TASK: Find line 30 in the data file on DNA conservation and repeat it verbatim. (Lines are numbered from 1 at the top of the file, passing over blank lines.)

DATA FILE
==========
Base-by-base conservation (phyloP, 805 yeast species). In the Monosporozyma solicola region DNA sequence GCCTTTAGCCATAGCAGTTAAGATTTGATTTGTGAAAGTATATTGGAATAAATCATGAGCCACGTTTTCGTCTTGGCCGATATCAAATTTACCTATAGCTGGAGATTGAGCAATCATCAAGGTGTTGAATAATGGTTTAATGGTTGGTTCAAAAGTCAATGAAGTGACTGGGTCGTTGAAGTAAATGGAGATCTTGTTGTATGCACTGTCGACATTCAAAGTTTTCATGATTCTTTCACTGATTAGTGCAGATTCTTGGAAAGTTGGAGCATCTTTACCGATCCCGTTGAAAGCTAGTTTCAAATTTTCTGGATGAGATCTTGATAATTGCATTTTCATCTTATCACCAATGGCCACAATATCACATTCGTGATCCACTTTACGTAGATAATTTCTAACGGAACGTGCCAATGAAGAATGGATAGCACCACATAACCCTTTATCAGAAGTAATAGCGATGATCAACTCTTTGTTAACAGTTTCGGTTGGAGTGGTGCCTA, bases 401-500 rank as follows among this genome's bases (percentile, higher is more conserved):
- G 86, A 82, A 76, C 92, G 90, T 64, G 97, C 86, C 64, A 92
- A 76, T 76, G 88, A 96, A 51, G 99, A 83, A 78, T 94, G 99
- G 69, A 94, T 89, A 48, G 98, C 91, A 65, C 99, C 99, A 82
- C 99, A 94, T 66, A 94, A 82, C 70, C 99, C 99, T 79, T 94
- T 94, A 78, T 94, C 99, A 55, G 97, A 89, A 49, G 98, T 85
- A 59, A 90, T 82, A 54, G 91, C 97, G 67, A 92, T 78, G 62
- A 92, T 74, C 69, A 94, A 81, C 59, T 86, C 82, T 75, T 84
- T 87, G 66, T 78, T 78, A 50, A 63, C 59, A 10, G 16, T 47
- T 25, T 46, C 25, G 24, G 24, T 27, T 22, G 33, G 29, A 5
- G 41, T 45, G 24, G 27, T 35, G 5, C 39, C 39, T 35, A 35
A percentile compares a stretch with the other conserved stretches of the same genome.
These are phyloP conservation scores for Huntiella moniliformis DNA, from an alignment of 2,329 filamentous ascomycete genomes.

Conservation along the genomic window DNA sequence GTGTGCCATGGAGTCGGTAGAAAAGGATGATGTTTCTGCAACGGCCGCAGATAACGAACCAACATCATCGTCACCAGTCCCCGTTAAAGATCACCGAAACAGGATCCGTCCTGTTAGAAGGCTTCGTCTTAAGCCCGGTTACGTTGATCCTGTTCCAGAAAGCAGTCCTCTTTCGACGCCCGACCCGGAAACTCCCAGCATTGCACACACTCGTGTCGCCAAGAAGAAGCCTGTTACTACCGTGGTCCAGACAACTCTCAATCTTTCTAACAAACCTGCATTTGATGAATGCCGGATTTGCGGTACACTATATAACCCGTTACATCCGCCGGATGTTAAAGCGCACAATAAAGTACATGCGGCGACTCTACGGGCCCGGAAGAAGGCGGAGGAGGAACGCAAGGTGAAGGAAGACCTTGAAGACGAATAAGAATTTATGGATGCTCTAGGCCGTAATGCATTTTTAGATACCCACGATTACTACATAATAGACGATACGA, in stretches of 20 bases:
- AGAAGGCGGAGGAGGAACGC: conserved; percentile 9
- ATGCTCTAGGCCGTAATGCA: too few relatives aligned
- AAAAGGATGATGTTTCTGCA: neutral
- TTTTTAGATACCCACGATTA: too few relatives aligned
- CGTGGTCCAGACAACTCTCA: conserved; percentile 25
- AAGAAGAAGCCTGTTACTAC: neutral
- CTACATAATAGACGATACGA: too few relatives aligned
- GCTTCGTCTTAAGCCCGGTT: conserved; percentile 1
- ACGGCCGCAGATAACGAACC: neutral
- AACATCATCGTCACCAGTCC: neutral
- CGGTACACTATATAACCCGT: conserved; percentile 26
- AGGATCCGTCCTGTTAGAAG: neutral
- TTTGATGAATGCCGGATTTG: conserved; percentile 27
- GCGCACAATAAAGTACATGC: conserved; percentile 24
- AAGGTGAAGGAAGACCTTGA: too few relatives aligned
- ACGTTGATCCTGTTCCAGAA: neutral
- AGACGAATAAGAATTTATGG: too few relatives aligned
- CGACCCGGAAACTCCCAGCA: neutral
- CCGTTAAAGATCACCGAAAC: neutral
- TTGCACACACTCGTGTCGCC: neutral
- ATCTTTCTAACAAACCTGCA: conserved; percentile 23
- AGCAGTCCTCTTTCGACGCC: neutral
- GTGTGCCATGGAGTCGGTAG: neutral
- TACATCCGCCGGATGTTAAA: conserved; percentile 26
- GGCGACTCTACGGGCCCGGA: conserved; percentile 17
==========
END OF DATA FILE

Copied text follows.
- ACGTTGATCCTGTTCCAGAA: neutral